On its website, the festival has told visitors they must wear masks when entering the event and while indoors.

It warns ‘social distancing officers,’ will be in place to ensure visitors follow new Covid-19 safety rules. 

Doncaster Racecourse is run by Arena Racing Company.

Speaking before the festival, its racing division managing director, Mark Spincer, said: ‘There are nerves, absolutely.

‘I think the team has done an amazing job, and we’re still finalising and tweaking things – and we’ll probably do that every day of the four.

‘But we’re set, tickets have gone out – which are all advance sales, because we’re not doing walk-ups.’

Mr Spincer acknowledged the stakes were high as the feasibility of racing crowds is put to the test on Wednesday.

He added: ‘Nobody needs to tell us how important this is – not only for Doncaster and Arena but for the industry and sport as a whole, the leisure sector and the hospitality industry need us to get this right.’

Director of public health for Doncaster Dr Rupert Suckling had previously confirmed the event could go ahead with ‘considerable planning and public health requirements in place’.

He said: ‘I appreciate this decision is one that will divide people in Doncaster and maybe further afield given the strength of feeling of both sides of this debate.

‘However from a public health perspective, I insisted on stringent tests being met before I could be assured and confident that the event should proceed with spectators.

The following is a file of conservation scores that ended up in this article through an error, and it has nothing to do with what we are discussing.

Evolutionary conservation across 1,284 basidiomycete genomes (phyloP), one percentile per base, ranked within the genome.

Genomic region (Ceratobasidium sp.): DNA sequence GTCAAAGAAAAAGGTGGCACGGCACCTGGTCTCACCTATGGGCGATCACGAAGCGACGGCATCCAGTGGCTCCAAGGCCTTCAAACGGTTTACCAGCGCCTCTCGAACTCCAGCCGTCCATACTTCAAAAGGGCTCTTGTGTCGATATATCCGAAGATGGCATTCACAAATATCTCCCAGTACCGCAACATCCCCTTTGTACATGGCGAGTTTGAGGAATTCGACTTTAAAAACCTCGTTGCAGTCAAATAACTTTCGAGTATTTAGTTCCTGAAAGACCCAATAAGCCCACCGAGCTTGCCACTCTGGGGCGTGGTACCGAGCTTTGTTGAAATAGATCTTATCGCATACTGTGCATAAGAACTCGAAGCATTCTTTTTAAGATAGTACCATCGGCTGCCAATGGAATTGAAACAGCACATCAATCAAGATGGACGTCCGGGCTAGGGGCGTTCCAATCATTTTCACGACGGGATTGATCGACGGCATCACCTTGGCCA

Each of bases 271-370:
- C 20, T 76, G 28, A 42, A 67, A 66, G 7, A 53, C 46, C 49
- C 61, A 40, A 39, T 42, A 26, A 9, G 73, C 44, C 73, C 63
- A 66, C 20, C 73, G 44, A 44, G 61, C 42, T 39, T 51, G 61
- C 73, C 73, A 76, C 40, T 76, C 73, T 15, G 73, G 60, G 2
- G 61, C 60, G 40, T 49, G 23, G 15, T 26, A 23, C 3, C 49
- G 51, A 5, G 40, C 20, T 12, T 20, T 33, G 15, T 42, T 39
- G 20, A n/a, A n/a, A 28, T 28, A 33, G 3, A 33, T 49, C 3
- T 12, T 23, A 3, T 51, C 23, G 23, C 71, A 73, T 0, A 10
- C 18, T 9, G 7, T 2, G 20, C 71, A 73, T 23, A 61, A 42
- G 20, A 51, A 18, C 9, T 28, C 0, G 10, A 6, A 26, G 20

‘I am now assured and satisfied that the racecourse, which has been positively working with us and other partners in the borough, has put the required measures in place to ensure the festival can be as safe as it can be.

‘I will be monitoring the situation on a daily basis and will take any necessary action.’ 

Mayor of Doncaster Ros Jones has pleaded with visitors to the horse racing festival to 'follow the guidance, ensure social distancing and to keep themselves and others safe'

Mayor of Doncaster Ros Jones has pleaded with visitors to the horse racing festival to ‘follow the guidance, ensure social distancing and to keep themselves and others safe’

The festival has warned visitors arriving today (above) that 'social distancing officers,' are patrolling areas to ensure they are sticking to coronavirus rules

The festival has warned visitors arriving today (above) that ‘social distancing officers,’ are patrolling areas to ensure they are sticking to coronavirus rules